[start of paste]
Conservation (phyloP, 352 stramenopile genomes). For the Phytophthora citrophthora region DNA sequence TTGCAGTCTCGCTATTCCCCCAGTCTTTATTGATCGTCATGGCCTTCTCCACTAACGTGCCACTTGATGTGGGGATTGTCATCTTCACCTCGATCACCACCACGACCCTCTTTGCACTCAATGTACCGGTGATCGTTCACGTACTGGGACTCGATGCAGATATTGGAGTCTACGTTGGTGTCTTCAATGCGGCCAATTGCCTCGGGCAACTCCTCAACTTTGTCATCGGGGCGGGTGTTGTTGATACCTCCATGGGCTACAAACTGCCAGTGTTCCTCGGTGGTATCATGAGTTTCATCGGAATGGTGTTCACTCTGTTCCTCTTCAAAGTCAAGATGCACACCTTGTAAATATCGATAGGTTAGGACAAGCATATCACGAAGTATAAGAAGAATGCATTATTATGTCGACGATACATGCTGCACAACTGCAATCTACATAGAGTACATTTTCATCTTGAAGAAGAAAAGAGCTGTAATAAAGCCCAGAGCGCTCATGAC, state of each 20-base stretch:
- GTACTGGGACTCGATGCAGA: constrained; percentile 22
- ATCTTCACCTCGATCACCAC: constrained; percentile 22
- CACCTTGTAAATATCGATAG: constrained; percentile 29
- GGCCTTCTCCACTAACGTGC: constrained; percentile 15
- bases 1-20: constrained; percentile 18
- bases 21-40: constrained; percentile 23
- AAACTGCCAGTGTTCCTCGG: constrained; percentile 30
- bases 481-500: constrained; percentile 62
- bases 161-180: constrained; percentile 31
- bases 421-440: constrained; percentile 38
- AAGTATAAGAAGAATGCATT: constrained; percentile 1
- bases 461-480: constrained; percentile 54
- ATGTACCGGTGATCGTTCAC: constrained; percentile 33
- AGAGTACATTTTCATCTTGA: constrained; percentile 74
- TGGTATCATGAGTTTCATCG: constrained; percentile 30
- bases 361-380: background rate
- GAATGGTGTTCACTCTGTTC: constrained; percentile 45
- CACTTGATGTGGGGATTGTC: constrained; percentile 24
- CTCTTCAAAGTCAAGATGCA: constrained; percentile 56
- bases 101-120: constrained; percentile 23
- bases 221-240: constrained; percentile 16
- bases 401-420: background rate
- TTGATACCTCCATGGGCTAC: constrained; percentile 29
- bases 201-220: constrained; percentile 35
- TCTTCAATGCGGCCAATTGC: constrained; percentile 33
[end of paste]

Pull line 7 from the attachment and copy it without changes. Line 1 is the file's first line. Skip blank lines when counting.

- bases 21-40: constrained; percentile 23